Thank You

To all who have expressed condolences for my father’s passing, Thank you. My family and I appreciate your prayers

One of the sad things about moving my blog from coldfusion to WordPress was losing the dozens and dozens of comments that people left. Some of them were theological in nature, but many were personal. I especially missed the kind words that people left after my father died. So to the many who expressed your condolences, thanks once again. Two years later (I post this on February 4, 2009), it still means a lot.

Bill Witt




Some Basic Theological Principles

1) The starting point of theology is faith seeking understanding, not understanding seeking faith.

2) Current theological disagreements must be addressed theologically, not in terms of alien criteria, whether those criteria be philosophical, political or sociological.

3) In the current theological crisis, the fundamental theological division has to do with the doctrine of the atonement. Specifically, is the person and work of Jesus Christ constitutive of a salvation that can be found nowhere else, and, accordingly, are the Scriptures as the authoritative witness to that salvation constitutive for our understanding of that salvation, or, conversely, are the person and work of Jesus Christ illustrative of a salvation that can be found elsewhere (or perhaps everywhere) as well, and the Scriptures accordingly illustrative of such a generally available salvation, and thus correctable in the light of it?<more/>

4) Reality is prior to the word, not the word to reality (Hilary of Poitiers). Put differently, the extra nos precedes the pro me.

5) Scripture is inherently referential, and points beyond itself to its inherently intelligible subject matter. The principle of Christological subversion means that the meaning of the metaphors and narratives of Scripture must be interpreted in light of the subject matter to which they refer, and not in light of the normal common sense meaning of the terms. So, for example, the word "Father" as applied to God is not to be understood in terms of a general meaning of the term "Father" as it might have been used in ancient Near Eastern patriarchal culture, or in light of its contemporary usage, but in light of how Jesus used Father to refer to God in his relation as Son. Similarly, the notion of God as judge is to be understood in the light of the cross of Jesus, rather than in terms of broad forensic categories. In the person of Jesus, God takes on our judgment in the cross.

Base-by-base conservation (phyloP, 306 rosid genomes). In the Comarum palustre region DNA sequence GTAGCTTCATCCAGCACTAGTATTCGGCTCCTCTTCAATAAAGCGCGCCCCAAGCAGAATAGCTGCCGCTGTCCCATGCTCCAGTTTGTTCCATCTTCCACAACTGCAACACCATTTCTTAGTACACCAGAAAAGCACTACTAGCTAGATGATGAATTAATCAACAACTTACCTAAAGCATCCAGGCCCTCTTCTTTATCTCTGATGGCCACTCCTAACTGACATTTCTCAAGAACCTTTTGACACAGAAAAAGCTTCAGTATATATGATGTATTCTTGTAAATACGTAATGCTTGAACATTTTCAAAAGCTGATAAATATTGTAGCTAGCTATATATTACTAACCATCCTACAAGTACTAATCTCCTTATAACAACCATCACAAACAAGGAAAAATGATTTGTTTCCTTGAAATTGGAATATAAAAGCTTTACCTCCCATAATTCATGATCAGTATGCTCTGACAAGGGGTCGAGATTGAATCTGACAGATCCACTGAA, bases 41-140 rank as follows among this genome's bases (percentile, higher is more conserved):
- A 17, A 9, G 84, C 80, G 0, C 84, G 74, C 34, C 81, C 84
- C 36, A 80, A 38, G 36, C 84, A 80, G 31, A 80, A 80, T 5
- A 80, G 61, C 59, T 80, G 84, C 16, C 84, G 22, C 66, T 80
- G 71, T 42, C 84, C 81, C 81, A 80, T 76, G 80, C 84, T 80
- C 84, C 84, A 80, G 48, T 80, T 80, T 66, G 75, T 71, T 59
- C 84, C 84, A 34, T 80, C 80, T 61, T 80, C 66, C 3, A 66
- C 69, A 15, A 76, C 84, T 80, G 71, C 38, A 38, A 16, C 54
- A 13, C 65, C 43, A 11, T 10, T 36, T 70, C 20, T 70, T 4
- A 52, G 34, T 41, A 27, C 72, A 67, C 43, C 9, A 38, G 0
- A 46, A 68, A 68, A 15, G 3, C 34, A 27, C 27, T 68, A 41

6) God is in Himself Who He is in His revelation. Accordingly, if God has revealed himself as Father, Son and Holy Spirit in the history of Israel, Jesus Christ and the apostolic Church, then God must be Triune in himself.

7) Theology derives its intelligibility from the inherent intelligibility of its subject matter, which is witnessed to in the canonical Scriptures. Accordingly, the Scriptures are not merely materially but formally sufficient for salvation.

8) On the question of doctrinal development, the fundamental choice is between Newman’s and Barth’s understanding of the doctrine of the Trinity. The issue of continuity between (1) God’s revelation in the history of Israel, Christ, the apostolic Church: (2) the canonical Scriptures; and (3) the post-apostolic Church, must be decided theologically, in terms of the inherent intelligibility of the subject matter of revelation, not by alien philosophical criteria rooted in such historical conundrums as the relation between the one and the many, or problems of epistemological scepticism.

9) The question of the authority of Scripture is that of the relationship between the second century Church and that of the apostles. In recognizing a canon of Scripture, the second century Church placed itself under that authority. It did not create it. In the words of Kierkegaard, an apostle is not a genius.